Before the roasting actually starts, let the meat sit out for an hour and set it on a bed of chopped onions, carrots, and whole garlic bulbs. For a boneless roast, the vegetables act as a roasting rack of sorts, keeping the roast elevated. They will also play an important part to making the gravy later on.
Place the roast in a hot 450 deg F (230C) oven for 20 minutes to sear the outside, and then lower the temperature to 325 deg F (160C) to let it slow-roast for the remaining time.
Doneness and Temperature
On average, 15 minutes per pound is a good guide if you want a perfect medium doneness, so for a 3.5 lb. roast, I will roast it for about 50-55 minutes.
Using a meat thermometer to check the temperature, however, is the best way to check the doneness, keeping in mind that the temperature continues to rise in the roast after you take it out of the oven and let it rest.
For example, to achieve a medium doneness, a meat thermometer poked into the center of the roast should read about 120 deg F (48C). Once covered and allowed to sit for 30 minutes, the temperature will rise about 15-20 degrees fahrenheit, getting it to the 135-140F (57-60C) range for a perfectly tender medium roast.
No Canned Gravy Here…
While the beef is resting, that’s the time to work on the gravy! Remember all the vegetables you roasted with the beef?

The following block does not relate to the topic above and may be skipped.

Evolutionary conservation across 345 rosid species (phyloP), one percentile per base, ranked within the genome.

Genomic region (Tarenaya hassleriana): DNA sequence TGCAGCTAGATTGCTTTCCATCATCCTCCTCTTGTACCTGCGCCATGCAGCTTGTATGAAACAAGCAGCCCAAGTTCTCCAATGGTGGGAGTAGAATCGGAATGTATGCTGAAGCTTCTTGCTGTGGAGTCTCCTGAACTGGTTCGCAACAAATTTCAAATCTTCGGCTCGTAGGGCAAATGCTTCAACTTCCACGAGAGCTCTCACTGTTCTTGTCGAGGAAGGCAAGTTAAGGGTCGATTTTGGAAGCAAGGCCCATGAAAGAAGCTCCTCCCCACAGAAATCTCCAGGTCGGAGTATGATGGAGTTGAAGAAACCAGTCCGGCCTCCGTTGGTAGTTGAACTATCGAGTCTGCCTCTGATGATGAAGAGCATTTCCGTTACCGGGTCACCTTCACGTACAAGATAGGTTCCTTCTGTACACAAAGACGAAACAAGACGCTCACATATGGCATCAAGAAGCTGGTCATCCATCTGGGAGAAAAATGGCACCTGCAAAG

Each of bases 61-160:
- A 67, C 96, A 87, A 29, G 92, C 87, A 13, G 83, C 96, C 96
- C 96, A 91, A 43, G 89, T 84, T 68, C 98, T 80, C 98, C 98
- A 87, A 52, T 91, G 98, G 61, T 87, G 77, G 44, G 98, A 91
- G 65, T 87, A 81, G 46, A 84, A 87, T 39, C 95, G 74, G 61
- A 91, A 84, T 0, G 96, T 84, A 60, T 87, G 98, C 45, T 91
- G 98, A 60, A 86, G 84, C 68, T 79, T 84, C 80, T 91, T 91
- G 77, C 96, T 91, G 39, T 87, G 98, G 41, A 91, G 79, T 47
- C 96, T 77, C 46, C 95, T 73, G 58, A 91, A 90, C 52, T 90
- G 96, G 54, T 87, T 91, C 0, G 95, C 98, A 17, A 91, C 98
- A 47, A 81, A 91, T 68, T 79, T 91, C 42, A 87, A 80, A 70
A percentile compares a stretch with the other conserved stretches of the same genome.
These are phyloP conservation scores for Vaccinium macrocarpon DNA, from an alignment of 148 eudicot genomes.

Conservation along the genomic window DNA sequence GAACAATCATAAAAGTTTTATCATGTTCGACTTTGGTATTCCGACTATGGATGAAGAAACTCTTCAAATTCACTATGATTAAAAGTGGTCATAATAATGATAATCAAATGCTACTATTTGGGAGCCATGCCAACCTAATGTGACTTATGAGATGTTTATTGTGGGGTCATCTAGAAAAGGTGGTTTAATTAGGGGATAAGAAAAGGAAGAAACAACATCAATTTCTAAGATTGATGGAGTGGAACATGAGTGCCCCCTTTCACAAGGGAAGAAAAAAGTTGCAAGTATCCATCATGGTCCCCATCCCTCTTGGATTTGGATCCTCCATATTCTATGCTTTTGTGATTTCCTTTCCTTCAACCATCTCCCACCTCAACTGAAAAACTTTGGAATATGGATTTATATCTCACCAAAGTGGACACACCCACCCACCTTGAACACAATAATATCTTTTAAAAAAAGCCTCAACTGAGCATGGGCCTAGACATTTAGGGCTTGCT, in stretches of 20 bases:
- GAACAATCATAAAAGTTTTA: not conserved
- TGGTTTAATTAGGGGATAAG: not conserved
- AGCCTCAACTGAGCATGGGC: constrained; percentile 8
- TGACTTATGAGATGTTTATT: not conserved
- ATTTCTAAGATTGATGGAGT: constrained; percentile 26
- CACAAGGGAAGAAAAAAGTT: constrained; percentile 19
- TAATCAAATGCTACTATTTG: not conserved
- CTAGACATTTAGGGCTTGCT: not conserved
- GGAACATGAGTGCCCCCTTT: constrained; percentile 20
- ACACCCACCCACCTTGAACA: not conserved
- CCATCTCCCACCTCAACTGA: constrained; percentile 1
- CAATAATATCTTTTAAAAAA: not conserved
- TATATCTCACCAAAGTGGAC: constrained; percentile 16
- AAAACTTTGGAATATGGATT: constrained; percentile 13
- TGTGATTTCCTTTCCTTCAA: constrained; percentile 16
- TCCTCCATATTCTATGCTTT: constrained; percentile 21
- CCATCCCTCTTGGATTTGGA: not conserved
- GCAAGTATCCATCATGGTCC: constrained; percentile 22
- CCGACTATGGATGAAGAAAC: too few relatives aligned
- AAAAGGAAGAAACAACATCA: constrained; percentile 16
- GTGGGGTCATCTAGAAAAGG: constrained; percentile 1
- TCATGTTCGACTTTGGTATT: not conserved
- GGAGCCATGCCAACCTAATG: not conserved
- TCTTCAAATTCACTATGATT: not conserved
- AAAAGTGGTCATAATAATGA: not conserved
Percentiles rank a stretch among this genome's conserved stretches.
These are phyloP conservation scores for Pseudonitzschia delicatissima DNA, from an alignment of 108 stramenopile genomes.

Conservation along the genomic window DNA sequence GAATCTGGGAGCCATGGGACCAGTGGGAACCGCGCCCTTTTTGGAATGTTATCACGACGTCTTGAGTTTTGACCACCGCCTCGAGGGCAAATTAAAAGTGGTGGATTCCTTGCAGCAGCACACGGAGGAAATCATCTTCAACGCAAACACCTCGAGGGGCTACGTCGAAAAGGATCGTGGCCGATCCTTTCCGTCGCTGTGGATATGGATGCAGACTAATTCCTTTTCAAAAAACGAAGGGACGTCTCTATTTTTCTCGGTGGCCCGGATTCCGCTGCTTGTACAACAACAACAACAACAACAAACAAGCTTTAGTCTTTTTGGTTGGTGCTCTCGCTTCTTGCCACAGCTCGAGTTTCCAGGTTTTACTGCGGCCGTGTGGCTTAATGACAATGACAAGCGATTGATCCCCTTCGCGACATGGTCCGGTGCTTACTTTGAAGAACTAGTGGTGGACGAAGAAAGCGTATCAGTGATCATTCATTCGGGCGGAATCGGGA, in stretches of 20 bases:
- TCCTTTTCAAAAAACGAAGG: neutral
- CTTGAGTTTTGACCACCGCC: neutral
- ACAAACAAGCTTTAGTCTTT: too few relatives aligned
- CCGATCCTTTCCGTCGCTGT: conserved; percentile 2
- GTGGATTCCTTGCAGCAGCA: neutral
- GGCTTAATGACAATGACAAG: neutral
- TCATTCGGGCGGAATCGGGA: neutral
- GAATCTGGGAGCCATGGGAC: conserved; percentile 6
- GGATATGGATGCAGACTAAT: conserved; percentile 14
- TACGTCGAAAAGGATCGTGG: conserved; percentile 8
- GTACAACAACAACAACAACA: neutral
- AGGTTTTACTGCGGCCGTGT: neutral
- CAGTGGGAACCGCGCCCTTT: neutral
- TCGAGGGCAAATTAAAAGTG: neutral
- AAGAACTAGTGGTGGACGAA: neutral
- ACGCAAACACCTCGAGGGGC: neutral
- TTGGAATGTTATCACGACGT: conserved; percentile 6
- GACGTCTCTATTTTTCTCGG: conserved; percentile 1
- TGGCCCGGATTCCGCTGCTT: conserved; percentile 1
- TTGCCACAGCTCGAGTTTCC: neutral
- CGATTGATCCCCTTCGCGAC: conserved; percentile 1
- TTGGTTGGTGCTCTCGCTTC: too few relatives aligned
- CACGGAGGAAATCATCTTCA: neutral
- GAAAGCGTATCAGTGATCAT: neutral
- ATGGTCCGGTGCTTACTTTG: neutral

Those all get put into a pot with some red wine and beef broth where the whole mixture is brought to a boil and simmered for 10 minutes. Strain out the solids and your gravy can be served as is. If desired, you can also pour the gravy back into the pot and, over medium heat, stir in a tapioca (or cornstarch) slurry to thicken.
There are so many possible side dishes you can serve alongside this prime rib roast to make a fabulous meal. Some ideas are:
- Crispy Roasted Smashed Potatoes
- Cheesy Sweet Potato Stacks
- Simple Roasted Beets
- Prosciutto Wrapped Asparagus
- Gluten-Free Parmsan Sage Focaccia
And if there are any leftovers, slice it up and stuff it into a bun for a satisfying sandwich, or have an open-faced sandwich with gravy drizzled on top! My personal favorite way of using the leftover meat is to slice it up and lay it over a bed of salad greens. It’s delicious!
Like I mentioned above, prime rib roast is still considered a big deal kind of meal for us, but luckily, it’s not that big of a deal to actually cook it! It is simple to make and delicious to eat, and whether you serve this as a centerpiece for a holiday meal, or for a simple Sunday family dinner, this rib roast is sure to be a hit.
Perfect Prime Rib Roast
- 3.5 lb boneless prime rib roast
- 1 tbs sea salt
- 1 tbs ground black pepper
- 1 1/2 tsp garlic powder
- 1 1/2 tsp dried thyme
- 2 onions, skin-on, quartered
- 2 large carrots, unpeeled, cut into chunks
- 2 whole bulbs garlic, tops cut off